“Help! We canned several jars of chili a few weeks ago, and now they’re popping! There’s chili all over the pantry. Can it be salvaged?”
The friends who sent me this email are experienced home canners. They didn’t want to lose all their hard work, but realized they had a problem — and a mess — on their hands. So why did they call me? Because I’m a Master Food Preserver.
Master Food Preservers are volunteer citizen scientists who expand the reach of their local county extension offices. Building on the success of the Master Gardener program, the Master Food Preserver program began in Washington State in the mid-1970s alongside the back-to-the-Earth movement and a renewed interest in preserving homegrown foods. For many, canning skills had been lost with the rise of packaged foodstuffs; extension offices were overwhelmed with hundreds of daily telephone calls from people seeking information. As a result, a curriculum was written and tested, training volunteers in two Washington counties to teach others how to preserve food in a safe and delicious manner.
Today the program has a presence in nearly every state and is growing once again, just in time to teach a new generation of homesteaders and urban gardeners this time-honored skill.
Anyone can become a Master Food Preserver. Whether you grew up in a homesteading environment where the family was busy all summer putting up the harvest, came to food preservation in a desperate attempt to tame a bountiful garden, or want control over your ingredients, all you’ll need is a love of food and the willingness to learn.
Different states call their program graduates by different titles — mostly Master Food Preservers, but also Food Safety Advisors or Family Food Educators. The programs cover food safety and food preservation: what to do with your frozen food after a power outage, whether or not you can safely use a steam canner, how to turn fresh berries into jam, advice on safely canning chicken, making your own salsa, and more. Each state alters the training format to fit local needs.
The Master Food Preserver program in Maine, for example, is almost completely hands-on, allowing participants to make products they may otherwise have eschewed. According to Food Preservation Specialist Kate McCurdy, the program starts in mid-June and follows the local harvest over the next three months. Her volunteer group, like those in other states, consists of both men and women, young and old, urban gardeners and those interested in reducing food waste. Students use local strawberries to make jam; learn how to can, pickle, and freeze green beans; and spend a lot of time in the lab in August, when harvest is in full swing. The biggest benefit of the program, according to McCurdy, is the volunteers who “speak authentically to food preservation” and share their information in a friendly manner. It also helps that the information comes from peers instead of scholars.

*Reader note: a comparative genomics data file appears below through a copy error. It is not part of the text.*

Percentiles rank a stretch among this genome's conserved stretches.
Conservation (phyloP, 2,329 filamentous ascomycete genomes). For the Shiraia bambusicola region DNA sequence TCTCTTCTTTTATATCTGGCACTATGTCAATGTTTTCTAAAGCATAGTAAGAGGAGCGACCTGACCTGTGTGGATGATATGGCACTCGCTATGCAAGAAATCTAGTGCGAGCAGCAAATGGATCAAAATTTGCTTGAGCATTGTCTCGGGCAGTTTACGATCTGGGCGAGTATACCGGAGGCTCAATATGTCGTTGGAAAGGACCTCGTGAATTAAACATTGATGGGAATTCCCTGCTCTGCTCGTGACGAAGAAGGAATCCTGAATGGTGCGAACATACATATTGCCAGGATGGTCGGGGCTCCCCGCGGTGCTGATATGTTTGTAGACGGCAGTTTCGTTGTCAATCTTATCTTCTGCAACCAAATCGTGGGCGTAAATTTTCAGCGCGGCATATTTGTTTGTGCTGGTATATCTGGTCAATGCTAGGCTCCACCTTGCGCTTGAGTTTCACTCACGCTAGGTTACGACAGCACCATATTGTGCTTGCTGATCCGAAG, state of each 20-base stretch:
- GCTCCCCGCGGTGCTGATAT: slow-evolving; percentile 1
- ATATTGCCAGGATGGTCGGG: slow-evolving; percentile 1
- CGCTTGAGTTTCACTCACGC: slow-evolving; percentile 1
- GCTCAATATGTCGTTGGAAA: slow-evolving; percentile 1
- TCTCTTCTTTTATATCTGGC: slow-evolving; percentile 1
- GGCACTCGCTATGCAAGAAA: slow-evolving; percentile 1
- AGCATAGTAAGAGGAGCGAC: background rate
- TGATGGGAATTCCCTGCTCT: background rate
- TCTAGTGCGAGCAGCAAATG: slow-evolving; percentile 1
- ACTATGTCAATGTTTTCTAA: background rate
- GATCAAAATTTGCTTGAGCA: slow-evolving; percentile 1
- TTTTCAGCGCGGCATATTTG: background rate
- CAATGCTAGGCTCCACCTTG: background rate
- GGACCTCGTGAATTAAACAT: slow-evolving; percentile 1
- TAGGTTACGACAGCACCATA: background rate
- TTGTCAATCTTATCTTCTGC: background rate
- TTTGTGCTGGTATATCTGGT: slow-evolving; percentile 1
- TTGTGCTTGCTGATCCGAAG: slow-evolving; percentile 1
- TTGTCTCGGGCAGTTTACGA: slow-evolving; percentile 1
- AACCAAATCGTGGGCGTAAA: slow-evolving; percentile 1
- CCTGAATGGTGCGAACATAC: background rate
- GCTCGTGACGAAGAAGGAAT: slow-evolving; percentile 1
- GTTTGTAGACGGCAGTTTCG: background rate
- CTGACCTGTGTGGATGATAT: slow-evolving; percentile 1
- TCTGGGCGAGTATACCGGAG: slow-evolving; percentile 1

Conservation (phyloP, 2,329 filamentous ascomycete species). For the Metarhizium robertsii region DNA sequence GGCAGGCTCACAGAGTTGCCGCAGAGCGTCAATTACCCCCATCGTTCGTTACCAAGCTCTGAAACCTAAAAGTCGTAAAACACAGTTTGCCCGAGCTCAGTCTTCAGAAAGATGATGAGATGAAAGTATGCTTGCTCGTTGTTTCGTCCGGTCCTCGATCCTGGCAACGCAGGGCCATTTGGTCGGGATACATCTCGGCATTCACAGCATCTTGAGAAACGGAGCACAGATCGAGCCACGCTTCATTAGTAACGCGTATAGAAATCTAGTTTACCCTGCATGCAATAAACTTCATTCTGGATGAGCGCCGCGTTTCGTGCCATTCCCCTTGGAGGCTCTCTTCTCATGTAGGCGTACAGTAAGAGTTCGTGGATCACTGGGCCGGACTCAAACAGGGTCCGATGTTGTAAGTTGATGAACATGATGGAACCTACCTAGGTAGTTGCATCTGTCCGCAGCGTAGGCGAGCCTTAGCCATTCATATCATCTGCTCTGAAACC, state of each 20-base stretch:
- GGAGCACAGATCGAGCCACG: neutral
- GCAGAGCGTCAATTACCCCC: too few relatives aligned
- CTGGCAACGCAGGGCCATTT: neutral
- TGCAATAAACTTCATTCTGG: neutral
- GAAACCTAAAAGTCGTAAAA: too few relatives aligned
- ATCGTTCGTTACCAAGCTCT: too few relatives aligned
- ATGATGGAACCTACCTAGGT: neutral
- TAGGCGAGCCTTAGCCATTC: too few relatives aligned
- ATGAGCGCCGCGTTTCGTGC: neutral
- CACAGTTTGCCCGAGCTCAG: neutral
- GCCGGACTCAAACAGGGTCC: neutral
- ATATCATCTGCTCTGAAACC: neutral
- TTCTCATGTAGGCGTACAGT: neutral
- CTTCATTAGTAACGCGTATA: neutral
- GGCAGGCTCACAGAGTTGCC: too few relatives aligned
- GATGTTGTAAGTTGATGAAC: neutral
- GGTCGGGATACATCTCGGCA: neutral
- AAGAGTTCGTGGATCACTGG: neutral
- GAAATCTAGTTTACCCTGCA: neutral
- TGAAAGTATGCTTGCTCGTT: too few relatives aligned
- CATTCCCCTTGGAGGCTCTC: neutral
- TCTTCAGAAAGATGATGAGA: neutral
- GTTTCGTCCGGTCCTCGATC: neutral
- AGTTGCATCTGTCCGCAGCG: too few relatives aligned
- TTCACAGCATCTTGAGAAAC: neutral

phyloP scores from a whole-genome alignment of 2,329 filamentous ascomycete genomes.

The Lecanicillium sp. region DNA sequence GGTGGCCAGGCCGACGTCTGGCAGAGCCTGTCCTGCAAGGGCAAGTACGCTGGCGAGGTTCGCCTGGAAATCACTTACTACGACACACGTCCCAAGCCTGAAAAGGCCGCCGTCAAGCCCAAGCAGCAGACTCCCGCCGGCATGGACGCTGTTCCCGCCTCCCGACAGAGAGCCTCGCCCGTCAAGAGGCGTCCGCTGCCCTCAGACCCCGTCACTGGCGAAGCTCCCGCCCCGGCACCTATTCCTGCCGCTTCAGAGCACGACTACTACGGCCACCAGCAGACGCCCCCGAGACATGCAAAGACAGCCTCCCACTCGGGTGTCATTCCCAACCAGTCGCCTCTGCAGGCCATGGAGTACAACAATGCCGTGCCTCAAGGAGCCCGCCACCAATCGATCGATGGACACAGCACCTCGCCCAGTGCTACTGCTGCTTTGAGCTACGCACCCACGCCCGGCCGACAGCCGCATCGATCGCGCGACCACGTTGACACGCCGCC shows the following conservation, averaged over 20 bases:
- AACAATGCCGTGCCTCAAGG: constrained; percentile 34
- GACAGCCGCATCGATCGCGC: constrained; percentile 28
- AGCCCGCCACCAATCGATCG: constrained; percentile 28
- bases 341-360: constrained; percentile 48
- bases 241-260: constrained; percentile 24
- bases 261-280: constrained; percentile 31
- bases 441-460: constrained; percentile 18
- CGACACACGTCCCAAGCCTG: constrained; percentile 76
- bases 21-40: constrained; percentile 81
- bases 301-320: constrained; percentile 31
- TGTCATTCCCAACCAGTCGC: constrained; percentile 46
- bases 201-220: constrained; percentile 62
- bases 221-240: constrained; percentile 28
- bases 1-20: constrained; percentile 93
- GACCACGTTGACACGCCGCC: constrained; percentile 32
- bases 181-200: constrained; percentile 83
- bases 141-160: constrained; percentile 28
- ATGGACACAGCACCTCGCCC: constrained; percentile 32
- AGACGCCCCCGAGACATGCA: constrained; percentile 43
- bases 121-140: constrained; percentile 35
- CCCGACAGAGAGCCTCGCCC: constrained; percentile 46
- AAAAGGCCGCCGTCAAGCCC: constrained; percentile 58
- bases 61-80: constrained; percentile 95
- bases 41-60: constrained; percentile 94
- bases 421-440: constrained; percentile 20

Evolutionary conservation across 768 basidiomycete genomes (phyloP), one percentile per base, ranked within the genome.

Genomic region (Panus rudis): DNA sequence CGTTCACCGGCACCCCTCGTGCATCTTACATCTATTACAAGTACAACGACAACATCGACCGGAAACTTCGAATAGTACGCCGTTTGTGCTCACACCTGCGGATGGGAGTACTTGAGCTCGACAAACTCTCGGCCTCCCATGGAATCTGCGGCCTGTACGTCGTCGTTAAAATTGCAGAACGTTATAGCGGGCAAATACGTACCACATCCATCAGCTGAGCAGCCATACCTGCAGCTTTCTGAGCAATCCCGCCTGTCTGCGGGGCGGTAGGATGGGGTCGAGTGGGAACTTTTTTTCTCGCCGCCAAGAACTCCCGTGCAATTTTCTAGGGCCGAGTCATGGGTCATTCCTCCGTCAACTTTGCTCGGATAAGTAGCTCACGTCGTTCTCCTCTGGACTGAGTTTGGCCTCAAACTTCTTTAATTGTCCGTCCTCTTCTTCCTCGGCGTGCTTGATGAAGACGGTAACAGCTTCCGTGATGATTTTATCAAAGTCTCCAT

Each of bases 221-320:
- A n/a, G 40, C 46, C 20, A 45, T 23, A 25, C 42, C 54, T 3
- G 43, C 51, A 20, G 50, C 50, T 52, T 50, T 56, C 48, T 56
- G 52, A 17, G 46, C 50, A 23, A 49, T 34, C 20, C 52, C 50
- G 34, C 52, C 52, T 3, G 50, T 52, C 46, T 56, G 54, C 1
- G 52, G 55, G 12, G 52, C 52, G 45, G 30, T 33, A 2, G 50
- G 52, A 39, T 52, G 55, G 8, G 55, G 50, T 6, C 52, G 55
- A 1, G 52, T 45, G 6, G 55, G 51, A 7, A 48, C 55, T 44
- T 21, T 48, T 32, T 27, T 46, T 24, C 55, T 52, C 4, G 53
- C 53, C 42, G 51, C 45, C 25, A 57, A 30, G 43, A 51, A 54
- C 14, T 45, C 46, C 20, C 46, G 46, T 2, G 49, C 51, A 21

Other states run their programs in the winter or spring, preparing volunteers before the busy summer season. My local program runs each spring and is a combination of hands-on preparation and discussion-style lectures. Washington State University Associate Professor Lizann Powers-Hammond has been teaching this program for more than 20 years. “The biggest benefit is the diversity that volunteers bring. Their uniqueness helps expand the circle of influence,” she says. She sees an increasing number of participants who are interested in local foods and food sustainability. The focus of her program has changed over the years, as people have become more interested in making specialty products, such as fruit salsa and spicy jam, and less interested in putting up tomatoes or green beans.
A Master Food Preserver’s day can be filled with excitement. We teach people how to turn their zucchini overload into pickles, warn others against canning their family salsa recipe from the 1940s, and delight in the joy of a student’s first jar of applesauce. We act as mentors for aspiring home canners, friends with updated information for long-time food preservers, and may just save someone’s life with timely information about botulism and the need to pressure-can low-acid foods.
Volunteers might attend local farmers markets to give advice; contribute to a blog or website; serve as county and state fair judges; advise youth organizations such as the 4-H club; teach community education classes; offer guidance at pick-your-own fields or farmers stands; or speak to schools and community groups about food safety. They may also offer demonstrations or classes through their local extension office, and check pressure canner gauges to ensure safety. Some Master Food Preservers even use the program to inspire new business ventures, such as developing their own food preservation course, writing a cookbook, or starting a specialty food business.
While nearly every state has at least one Master Food Preserver program, there may not be one near you. Call your local extension office to explore your options; if there’s not a program in your area, request one. The office may start a program if there’s enough interest, or at least direct you to a nearby alternative to help you give back to your community.
As for my friends with a pantry full of escaping chili, sadly, it was a lesson learned. A popping jar means bacteria is growing and the food isn’t safe to eat. I advised that they wear rubber gloves, carefully empty the remaining contents of the jars into a garbage bag, and remove the spoiled food from the house. Yes, they lost several hours of work, but they avoided illness — and safely prepared a brand-new batch of chili to enjoy.
Renee Pottle writes about food preservation and gardening from her home in Kennewick, Washington. She’s the author of Creative Jams and Preserves and The Confident Canner.